In a large percentage of patients with Cushing’s disease, medical therapy effectively induces cortisol normalization, suggesting the choice may serve as a useful first-line treatment vs. surgery for some, according to findings from a systematic review and meta-analysis published in Pituitary.

Cushing’s syndrome is generally approached by removal of the adrenocorticotropic hormone (ACTH)-producing tumor in ectopic disease and by adrenalectomy in ACTH-independent disease, Leonie H. A. Broersen, MD, of the department of medicine at Leiden University Medical Centre in Leiden, Netherlands, wrote in the study background. However, medical therapy can be used to control cortisol secretion preoperatively and as a “bridge” until control of hypercortisolism is achieved by radiotherapy, whereas use of medical therapy as a first-line treatment is increasing, they noted.

“Medical treatment is a reasonable treatment option for Cushing’s disease patients in case of a contraindication for surgery, a recurrence, or in patients choosing not to have surgery,” Broersen told Endocrine Today. “In case of side effects or no treatment effect, an alternate medical therapy or combination therapy can be considered.”

Broersen and colleagues analyzed data from 35 studies with 1,520 patients reporting on six medical therapies for Cushing’s disease, including studies assessing pasireotide (n = 2; Signifor LAR, Novartis), mitotane (n = 5; Lysodren, Bristol-Myers Squibb), cabergoline (n = 3), ketoconazole (n = 8), metyrapone (n = 5; Metopirone, HRA Pharma), mifepristone (n = 2; Korlym, Corcept Therapeutics) and multiple medical agents (n = 10), all published between 1971 and 2017. Studies included 11 single-arm trials, two randomized controlled trials with two treatment arms, and 22 cohort studies. In 28 studies, normalization of cortisol was measured by urinary free cortisol, midnight salivary cortisol or a low-dose dexamethasone test, with 25 studies reporting on clinical improvement and three studies reporting on quality of life.

Across studies, medical treatment was effective in normalizing cortisol levels in Cushing’s disease in 35.7% (cabergoline) to 81.8% (mitotane) of patients, according to the researchers. In seven studies reporting data separately for medical therapy as primary (n = 4) or secondary therapy (n = 5), researchers found medication as primary therapy normalized cortisol levels in 58.1% of patients (95% CI, 49.7-66.2), similar to the effect of medication as a secondary therapy (57.8%; 95% CI, 41.3-73.6). In studies in which at least 80% of patients with Cushing’s disease were pretreated with medication before surgery, researchers observed a preoperative normalization of cortisol levels in 32.3% of patients (95% CI, 20-45.8). Patients using medical monotherapy experienced a lower percentage of cortisol normalization vs. patients using multiple agents (49.4% vs. 65.7%), according to researchers, with normalization rates higher among patients with concurrent or previous radiotherapy.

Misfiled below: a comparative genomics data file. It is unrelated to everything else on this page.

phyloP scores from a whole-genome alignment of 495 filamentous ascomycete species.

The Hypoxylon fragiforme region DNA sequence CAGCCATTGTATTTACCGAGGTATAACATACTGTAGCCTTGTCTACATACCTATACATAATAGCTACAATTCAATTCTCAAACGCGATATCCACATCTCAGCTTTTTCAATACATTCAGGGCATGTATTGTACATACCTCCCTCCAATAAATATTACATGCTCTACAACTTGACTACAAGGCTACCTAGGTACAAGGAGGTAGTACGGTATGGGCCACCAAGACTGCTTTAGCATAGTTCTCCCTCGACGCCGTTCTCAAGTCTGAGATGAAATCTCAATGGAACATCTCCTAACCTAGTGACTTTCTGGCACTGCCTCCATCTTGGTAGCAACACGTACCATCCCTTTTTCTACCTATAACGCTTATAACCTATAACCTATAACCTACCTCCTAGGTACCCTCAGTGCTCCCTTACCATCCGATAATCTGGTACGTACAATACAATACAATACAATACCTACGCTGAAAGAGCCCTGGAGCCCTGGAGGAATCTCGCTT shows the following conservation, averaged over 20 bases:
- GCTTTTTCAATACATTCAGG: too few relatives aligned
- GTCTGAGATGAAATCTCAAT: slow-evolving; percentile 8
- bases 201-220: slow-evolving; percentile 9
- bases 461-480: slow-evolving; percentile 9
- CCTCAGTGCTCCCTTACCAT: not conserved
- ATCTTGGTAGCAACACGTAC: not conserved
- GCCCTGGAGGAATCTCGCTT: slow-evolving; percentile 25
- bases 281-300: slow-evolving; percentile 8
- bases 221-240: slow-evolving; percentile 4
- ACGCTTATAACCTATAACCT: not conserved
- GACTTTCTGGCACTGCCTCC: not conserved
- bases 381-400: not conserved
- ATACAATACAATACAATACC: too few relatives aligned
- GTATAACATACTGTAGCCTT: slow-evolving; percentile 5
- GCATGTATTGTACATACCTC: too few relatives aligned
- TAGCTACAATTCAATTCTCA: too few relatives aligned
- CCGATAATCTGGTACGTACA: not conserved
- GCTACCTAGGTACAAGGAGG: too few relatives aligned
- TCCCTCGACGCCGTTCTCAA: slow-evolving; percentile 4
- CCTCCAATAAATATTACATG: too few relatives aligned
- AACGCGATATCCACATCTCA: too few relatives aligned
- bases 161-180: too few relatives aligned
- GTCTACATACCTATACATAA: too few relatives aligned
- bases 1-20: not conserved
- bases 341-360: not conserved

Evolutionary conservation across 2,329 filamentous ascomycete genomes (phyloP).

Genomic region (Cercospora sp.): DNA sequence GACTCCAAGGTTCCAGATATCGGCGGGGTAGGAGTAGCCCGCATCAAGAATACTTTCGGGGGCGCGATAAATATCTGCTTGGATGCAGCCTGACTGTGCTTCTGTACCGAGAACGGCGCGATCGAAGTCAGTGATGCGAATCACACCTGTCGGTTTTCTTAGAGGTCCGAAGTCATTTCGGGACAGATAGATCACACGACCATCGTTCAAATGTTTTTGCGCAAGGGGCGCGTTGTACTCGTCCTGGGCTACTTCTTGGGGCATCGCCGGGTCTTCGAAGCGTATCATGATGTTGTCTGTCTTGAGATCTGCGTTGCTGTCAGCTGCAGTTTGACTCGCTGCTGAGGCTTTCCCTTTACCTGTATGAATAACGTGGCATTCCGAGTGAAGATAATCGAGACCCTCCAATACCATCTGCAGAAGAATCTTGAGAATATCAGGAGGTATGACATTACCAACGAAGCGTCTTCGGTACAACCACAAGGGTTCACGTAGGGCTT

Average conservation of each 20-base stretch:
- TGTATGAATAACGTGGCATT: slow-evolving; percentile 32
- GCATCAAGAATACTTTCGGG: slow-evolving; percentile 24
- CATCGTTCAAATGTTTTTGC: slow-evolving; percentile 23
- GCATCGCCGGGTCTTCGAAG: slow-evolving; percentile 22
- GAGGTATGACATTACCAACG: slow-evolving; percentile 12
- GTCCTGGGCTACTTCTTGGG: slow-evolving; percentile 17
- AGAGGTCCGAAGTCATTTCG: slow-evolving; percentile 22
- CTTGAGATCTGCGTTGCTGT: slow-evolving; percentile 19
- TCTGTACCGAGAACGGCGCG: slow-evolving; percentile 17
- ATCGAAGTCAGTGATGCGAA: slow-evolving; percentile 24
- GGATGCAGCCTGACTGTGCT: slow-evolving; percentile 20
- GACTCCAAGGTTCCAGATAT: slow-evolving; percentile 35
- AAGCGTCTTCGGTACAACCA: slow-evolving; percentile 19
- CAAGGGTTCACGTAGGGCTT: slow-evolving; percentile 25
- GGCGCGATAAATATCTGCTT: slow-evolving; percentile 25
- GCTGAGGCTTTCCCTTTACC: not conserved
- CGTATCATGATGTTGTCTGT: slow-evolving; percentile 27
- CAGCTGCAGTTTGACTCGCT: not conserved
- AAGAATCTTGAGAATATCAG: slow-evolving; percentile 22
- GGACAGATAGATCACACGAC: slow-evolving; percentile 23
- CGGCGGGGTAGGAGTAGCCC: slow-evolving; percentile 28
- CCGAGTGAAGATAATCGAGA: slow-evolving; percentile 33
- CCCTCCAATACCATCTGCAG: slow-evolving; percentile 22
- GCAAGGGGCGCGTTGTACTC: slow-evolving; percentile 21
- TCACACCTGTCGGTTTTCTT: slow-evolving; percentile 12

Across studies, 39.9% of patients experienced mild adverse effects, and 15.2% experienced severe adverse effects.

“Importantly, medical agents for hypercortisolism can cause severe side effects, leading to therapy adjustment or withdrawal in 4.8% (cabergoline) to 28.4% (mitotane) of patients,” the researchers wrote. “These results suggest that medical therapy can be considered a reasonable treatment alternative to the first-choice surgical treatment when regarding treatment effectiveness and side effects.” – by Regina Schaffer

For more information: Leonie H. A. Broersen, MD, can be reached at l.h.aA.broersen@lumc.nl.

Disclosure: The authors report no relevant financial disclosures.

From https://www.healio.com/endocrinology/neuroendocrinology/news/in-the-journals/%7B294187ce-3f5e-4d3f-b02e-5023515c3b0b%7D/medical-therapy-reasonable-option-vs-surgery-in-cushings-disease

Cushing’s Syndrome Eludes Treatment Paradigm or Standard Approach to Care